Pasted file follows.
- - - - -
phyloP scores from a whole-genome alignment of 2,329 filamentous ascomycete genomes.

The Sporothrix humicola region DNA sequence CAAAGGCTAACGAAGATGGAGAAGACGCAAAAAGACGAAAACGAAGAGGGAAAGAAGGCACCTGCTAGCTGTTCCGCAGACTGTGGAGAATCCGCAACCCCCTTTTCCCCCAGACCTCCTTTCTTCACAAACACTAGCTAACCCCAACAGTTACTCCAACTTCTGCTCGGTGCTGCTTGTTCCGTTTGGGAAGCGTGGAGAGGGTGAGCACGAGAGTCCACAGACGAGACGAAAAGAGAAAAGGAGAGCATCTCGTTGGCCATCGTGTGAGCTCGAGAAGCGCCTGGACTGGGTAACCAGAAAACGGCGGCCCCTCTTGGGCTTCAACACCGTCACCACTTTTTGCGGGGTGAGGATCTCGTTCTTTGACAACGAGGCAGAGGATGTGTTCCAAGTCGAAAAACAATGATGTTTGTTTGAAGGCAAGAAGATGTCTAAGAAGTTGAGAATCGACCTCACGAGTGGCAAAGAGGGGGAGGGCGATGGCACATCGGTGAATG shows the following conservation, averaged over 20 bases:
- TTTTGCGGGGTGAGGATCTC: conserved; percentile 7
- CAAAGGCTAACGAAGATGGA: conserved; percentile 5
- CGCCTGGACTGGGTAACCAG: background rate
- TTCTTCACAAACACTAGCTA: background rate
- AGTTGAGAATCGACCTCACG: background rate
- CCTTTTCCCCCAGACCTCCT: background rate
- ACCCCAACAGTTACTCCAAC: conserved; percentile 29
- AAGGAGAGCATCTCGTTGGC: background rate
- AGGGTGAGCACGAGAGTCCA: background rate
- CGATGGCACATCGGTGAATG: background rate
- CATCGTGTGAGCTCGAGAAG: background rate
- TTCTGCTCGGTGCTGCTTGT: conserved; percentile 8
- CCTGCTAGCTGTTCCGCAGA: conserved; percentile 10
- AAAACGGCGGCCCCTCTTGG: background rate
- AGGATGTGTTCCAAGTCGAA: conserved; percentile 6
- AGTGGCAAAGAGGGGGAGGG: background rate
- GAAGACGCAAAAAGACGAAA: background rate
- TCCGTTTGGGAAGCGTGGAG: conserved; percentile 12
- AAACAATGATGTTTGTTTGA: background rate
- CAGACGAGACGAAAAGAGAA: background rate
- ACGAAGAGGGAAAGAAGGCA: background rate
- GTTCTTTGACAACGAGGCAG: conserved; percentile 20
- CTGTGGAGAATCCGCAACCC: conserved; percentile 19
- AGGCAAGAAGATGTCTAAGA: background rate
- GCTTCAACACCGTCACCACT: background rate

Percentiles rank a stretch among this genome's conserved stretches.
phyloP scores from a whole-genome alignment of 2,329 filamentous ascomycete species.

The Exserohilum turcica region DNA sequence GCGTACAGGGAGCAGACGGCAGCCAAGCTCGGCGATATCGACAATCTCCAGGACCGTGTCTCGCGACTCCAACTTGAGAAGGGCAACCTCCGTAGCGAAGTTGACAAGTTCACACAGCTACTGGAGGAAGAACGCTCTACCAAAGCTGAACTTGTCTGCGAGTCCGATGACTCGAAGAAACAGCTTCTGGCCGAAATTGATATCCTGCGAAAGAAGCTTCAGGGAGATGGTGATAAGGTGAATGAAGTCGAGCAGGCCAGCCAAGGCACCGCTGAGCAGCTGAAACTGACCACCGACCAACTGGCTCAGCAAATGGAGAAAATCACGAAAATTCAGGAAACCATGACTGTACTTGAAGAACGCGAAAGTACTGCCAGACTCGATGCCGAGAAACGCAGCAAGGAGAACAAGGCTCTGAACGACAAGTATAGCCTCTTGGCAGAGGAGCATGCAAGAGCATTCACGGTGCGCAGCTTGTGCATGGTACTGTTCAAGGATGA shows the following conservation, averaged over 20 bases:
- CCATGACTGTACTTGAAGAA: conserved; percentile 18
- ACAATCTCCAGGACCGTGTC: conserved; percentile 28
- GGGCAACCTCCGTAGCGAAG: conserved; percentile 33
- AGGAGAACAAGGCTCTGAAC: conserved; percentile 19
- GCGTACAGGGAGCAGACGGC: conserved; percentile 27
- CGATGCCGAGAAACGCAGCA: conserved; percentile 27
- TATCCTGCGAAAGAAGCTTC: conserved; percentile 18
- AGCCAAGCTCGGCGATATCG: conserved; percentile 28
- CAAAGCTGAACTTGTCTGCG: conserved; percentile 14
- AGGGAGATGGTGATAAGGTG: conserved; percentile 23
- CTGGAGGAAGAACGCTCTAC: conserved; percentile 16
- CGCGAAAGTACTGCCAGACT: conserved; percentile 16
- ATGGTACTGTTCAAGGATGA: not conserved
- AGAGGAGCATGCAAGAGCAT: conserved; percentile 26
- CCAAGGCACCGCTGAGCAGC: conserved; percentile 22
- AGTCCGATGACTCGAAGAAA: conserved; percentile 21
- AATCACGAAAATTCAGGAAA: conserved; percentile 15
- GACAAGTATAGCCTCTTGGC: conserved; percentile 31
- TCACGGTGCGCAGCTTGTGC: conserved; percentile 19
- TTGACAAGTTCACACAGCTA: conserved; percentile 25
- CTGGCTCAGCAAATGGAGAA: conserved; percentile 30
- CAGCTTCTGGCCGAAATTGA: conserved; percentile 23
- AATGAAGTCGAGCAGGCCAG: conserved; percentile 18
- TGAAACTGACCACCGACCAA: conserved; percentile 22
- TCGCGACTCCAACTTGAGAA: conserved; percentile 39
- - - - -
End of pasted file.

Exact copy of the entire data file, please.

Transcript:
phyloP scores from a whole-genome alignment of 2,329 filamentous ascomycete genomes.

The Sporothrix humicola region DNA sequence CAAAGGCTAACGAAGATGGAGAAGACGCAAAAAGACGAAAACGAAGAGGGAAAGAAGGCACCTGCTAGCTGTTCCGCAGACTGTGGAGAATCCGCAACCCCCTTTTCCCCCAGACCTCCTTTCTTCACAAACACTAGCTAACCCCAACAGTTACTCCAACTTCTGCTCGGTGCTGCTTGTTCCGTTTGGGAAGCGTGGAGAGGGTGAGCACGAGAGTCCACAGACGAGACGAAAAGAGAAAAGGAGAGCATCTCGTTGGCCATCGTGTGAGCTCGAGAAGCGCCTGGACTGGGTAACCAGAAAACGGCGGCCCCTCTTGGGCTTCAACACCGTCACCACTTTTTGCGGGGTGAGGATCTCGTTCTTTGACAACGAGGCAGAGGATGTGTTCCAAGTCGAAAAACAATGATGTTTGTTTGAAGGCAAGAAGATGTCTAAGAAGTTGAGAATCGACCTCACGAGTGGCAAAGAGGGGGAGGGCGATGGCACATCGGTGAATG shows the following conservation, averaged over 20 bases:
- TTTTGCGGGGTGAGGATCTC: conserved; percentile 7
- CAAAGGCTAACGAAGATGGA: conserved; percentile 5
- CGCCTGGACTGGGTAACCAG: background rate
- TTCTTCACAAACACTAGCTA: background rate
- AGTTGAGAATCGACCTCACG: background rate
- CCTTTTCCCCCAGACCTCCT: background rate
- ACCCCAACAGTTACTCCAAC: conserved; percentile 29
- AAGGAGAGCATCTCGTTGGC: background rate
- AGGGTGAGCACGAGAGTCCA: background rate
- CGATGGCACATCGGTGAATG: background rate
- CATCGTGTGAGCTCGAGAAG: background rate
- TTCTGCTCGGTGCTGCTTGT: conserved; percentile 8
- CCTGCTAGCTGTTCCGCAGA: conserved; percentile 10
- AAAACGGCGGCCCCTCTTGG: background rate
- AGGATGTGTTCCAAGTCGAA: conserved; percentile 6
- AGTGGCAAAGAGGGGGAGGG: background rate
- GAAGACGCAAAAAGACGAAA: background rate
- TCCGTTTGGGAAGCGTGGAG: conserved; percentile 12
- AAACAATGATGTTTGTTTGA: background rate
- CAGACGAGACGAAAAGAGAA: background rate
- ACGAAGAGGGAAAGAAGGCA: background rate
- GTTCTTTGACAACGAGGCAG: conserved; percentile 20
- CTGTGGAGAATCCGCAACCC: conserved; percentile 19
- AGGCAAGAAGATGTCTAAGA: background rate
- GCTTCAACACCGTCACCACT: background rate

Percentiles rank a stretch among this genome's conserved stretches.
phyloP scores from a whole-genome alignment of 2,329 filamentous ascomycete species.

The Exserohilum turcica region DNA sequence GCGTACAGGGAGCAGACGGCAGCCAAGCTCGGCGATATCGACAATCTCCAGGACCGTGTCTCGCGACTCCAACTTGAGAAGGGCAACCTCCGTAGCGAAGTTGACAAGTTCACACAGCTACTGGAGGAAGAACGCTCTACCAAAGCTGAACTTGTCTGCGAGTCCGATGACTCGAAGAAACAGCTTCTGGCCGAAATTGATATCCTGCGAAAGAAGCTTCAGGGAGATGGTGATAAGGTGAATGAAGTCGAGCAGGCCAGCCAAGGCACCGCTGAGCAGCTGAAACTGACCACCGACCAACTGGCTCAGCAAATGGAGAAAATCACGAAAATTCAGGAAACCATGACTGTACTTGAAGAACGCGAAAGTACTGCCAGACTCGATGCCGAGAAACGCAGCAAGGAGAACAAGGCTCTGAACGACAAGTATAGCCTCTTGGCAGAGGAGCATGCAAGAGCATTCACGGTGCGCAGCTTGTGCATGGTACTGTTCAAGGATGA shows the following conservation, averaged over 20 bases:
- CCATGACTGTACTTGAAGAA: conserved; percentile 18
- ACAATCTCCAGGACCGTGTC: conserved; percentile 28
- GGGCAACCTCCGTAGCGAAG: conserved; percentile 33
- AGGAGAACAAGGCTCTGAAC: conserved; percentile 19
- GCGTACAGGGAGCAGACGGC: conserved; percentile 27
- CGATGCCGAGAAACGCAGCA: conserved; percentile 27
- TATCCTGCGAAAGAAGCTTC: conserved; percentile 18
- AGCCAAGCTCGGCGATATCG: conserved; percentile 28
- CAAAGCTGAACTTGTCTGCG: conserved; percentile 14
- AGGGAGATGGTGATAAGGTG: conserved; percentile 23
- CTGGAGGAAGAACGCTCTAC: conserved; percentile 16
- CGCGAAAGTACTGCCAGACT: conserved; percentile 16
- ATGGTACTGTTCAAGGATGA: not conserved
- AGAGGAGCATGCAAGAGCAT: conserved; percentile 26
- CCAAGGCACCGCTGAGCAGC: conserved; percentile 22
- AGTCCGATGACTCGAAGAAA: conserved; percentile 21
- AATCACGAAAATTCAGGAAA: conserved; percentile 15
- GACAAGTATAGCCTCTTGGC: conserved; percentile 31
- TCACGGTGCGCAGCTTGTGC: conserved; percentile 19
- TTGACAAGTTCACACAGCTA: conserved; percentile 25
- CTGGCTCAGCAAATGGAGAA: conserved; percentile 30
- CAGCTTCTGGCCGAAATTGA: conserved; percentile 23
- AATGAAGTCGAGCAGGCCAG: conserved; percentile 18
- TGAAACTGACCACCGACCAA: conserved; percentile 22
- TCGCGACTCCAACTTGAGAA: conserved; percentile 39